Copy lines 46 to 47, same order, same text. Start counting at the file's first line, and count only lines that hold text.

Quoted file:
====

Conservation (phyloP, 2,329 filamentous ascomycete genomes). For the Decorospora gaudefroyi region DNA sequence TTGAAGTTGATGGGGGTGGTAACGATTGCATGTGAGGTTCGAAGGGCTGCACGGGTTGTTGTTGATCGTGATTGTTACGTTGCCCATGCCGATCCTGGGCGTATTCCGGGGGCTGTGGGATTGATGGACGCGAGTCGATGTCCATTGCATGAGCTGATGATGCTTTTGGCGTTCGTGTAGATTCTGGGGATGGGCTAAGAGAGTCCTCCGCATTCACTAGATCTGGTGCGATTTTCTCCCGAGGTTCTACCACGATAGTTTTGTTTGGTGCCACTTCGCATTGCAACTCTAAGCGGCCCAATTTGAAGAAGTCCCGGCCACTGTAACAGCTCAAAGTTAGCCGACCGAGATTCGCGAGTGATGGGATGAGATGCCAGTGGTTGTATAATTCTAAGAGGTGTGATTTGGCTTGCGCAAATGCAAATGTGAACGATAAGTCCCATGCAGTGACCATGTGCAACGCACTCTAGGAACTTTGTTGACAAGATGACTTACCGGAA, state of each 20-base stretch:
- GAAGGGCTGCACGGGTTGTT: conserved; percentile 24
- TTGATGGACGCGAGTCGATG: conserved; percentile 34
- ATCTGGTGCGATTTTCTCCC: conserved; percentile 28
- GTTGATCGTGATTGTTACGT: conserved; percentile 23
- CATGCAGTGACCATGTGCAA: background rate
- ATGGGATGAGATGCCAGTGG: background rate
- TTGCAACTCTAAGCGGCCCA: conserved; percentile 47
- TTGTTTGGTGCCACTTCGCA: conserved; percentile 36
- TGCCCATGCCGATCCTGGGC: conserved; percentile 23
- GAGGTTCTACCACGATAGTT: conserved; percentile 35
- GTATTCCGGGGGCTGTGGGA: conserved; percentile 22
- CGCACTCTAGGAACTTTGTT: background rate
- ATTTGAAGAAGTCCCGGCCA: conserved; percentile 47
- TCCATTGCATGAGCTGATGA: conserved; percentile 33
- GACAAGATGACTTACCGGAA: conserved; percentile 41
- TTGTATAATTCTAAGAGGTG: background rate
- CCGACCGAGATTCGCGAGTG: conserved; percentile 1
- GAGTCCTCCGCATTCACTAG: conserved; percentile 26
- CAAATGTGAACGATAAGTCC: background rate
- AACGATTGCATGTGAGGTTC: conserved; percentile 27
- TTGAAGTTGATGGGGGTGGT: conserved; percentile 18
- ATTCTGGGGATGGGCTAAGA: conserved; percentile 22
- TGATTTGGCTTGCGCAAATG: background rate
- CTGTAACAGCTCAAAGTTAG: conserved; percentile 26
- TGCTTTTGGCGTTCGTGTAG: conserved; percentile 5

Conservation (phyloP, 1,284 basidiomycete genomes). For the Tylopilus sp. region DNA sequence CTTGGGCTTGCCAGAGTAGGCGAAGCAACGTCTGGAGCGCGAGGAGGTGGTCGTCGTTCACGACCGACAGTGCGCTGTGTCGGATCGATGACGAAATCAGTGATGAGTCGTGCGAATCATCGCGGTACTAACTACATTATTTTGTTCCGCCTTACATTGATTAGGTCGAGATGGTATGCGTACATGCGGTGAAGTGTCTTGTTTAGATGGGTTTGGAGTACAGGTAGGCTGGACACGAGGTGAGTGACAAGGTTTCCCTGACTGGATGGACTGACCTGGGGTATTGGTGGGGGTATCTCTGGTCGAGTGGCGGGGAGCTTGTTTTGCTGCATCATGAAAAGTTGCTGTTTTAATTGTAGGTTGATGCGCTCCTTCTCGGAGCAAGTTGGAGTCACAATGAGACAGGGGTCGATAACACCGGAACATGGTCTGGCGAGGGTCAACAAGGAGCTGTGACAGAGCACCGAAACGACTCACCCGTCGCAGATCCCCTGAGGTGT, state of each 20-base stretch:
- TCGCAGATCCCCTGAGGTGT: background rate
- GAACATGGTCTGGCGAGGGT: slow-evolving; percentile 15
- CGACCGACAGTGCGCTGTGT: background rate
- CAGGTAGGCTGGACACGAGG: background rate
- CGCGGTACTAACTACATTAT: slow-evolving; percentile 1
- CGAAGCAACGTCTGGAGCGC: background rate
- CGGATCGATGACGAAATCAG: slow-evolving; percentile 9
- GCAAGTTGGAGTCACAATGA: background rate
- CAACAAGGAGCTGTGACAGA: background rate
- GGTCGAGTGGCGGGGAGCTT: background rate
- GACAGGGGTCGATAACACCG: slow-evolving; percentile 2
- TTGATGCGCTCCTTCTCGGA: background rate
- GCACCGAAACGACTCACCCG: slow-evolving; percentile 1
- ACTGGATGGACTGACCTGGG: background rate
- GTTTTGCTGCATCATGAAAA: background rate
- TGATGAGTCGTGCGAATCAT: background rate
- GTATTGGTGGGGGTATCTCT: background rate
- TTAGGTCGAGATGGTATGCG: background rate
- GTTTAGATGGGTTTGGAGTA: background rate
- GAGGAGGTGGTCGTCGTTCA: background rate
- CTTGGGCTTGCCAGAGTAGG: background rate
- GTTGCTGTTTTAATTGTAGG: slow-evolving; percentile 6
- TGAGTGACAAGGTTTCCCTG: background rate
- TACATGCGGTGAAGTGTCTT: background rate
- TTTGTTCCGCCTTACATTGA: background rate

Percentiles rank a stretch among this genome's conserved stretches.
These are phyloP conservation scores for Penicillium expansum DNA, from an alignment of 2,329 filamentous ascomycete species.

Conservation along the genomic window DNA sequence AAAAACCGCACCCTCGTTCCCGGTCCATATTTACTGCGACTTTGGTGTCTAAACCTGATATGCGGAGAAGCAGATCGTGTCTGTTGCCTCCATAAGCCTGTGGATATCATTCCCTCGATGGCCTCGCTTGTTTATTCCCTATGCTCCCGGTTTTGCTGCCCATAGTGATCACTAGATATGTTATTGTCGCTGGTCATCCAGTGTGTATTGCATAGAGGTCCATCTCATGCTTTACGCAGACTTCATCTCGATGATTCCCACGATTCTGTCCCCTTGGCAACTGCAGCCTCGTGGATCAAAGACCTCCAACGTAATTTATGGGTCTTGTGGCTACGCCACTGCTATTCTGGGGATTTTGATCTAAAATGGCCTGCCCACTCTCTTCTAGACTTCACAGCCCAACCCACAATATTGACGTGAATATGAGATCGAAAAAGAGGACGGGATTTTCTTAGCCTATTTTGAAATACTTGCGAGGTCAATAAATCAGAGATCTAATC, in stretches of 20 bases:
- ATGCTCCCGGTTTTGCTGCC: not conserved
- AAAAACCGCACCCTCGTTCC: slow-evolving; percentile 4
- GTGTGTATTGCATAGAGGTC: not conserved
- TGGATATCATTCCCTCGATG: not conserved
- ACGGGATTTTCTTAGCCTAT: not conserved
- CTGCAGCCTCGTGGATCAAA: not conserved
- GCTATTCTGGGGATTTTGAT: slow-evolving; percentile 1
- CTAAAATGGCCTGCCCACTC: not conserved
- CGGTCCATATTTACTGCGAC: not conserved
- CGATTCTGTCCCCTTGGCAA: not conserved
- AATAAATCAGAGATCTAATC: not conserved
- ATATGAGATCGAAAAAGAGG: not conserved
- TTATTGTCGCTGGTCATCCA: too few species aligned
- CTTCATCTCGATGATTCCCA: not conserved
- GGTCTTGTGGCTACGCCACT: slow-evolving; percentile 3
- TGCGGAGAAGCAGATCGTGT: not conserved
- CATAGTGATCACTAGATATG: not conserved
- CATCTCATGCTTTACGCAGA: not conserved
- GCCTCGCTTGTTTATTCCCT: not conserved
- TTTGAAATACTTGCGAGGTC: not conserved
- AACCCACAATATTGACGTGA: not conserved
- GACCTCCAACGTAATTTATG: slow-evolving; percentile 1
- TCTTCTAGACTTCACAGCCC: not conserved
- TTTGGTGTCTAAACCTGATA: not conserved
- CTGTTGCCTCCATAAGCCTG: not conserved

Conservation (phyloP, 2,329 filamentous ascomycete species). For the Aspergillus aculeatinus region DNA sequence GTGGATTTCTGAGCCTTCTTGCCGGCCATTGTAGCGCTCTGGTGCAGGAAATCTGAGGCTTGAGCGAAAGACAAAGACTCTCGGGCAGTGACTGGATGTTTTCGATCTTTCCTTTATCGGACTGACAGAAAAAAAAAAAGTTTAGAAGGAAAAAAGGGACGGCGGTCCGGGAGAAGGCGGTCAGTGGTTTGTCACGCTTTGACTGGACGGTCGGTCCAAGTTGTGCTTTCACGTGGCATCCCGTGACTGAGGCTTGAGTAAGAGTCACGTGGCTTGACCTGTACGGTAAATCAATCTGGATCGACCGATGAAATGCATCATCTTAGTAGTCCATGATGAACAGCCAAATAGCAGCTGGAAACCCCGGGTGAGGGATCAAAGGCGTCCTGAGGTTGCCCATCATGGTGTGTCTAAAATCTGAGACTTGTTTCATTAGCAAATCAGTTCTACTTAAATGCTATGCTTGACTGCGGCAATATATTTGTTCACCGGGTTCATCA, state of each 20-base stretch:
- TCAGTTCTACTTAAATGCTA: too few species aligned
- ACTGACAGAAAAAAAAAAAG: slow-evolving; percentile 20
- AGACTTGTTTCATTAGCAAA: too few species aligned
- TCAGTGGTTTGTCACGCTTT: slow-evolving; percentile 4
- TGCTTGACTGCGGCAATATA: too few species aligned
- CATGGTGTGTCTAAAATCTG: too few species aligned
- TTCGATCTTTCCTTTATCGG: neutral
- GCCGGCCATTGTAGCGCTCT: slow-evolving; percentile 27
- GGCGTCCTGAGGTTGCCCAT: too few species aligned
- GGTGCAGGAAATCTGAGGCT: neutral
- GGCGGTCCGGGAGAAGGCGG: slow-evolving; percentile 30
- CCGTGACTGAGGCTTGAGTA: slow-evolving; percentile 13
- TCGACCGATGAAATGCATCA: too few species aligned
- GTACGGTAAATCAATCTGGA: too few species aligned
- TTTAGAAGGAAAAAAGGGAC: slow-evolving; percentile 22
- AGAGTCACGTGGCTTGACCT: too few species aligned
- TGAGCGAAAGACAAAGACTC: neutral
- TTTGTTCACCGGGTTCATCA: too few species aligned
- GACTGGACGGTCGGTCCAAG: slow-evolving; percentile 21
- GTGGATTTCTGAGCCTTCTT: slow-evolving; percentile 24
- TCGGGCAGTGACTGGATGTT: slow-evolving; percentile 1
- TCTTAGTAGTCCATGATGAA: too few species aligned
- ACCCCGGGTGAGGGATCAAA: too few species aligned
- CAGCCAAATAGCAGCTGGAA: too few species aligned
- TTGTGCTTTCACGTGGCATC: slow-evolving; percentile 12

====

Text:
- GTTTAGATGGGTTTGGAGTA: background rate
- GAGGAGGTGGTCGTCGTTCA: background rate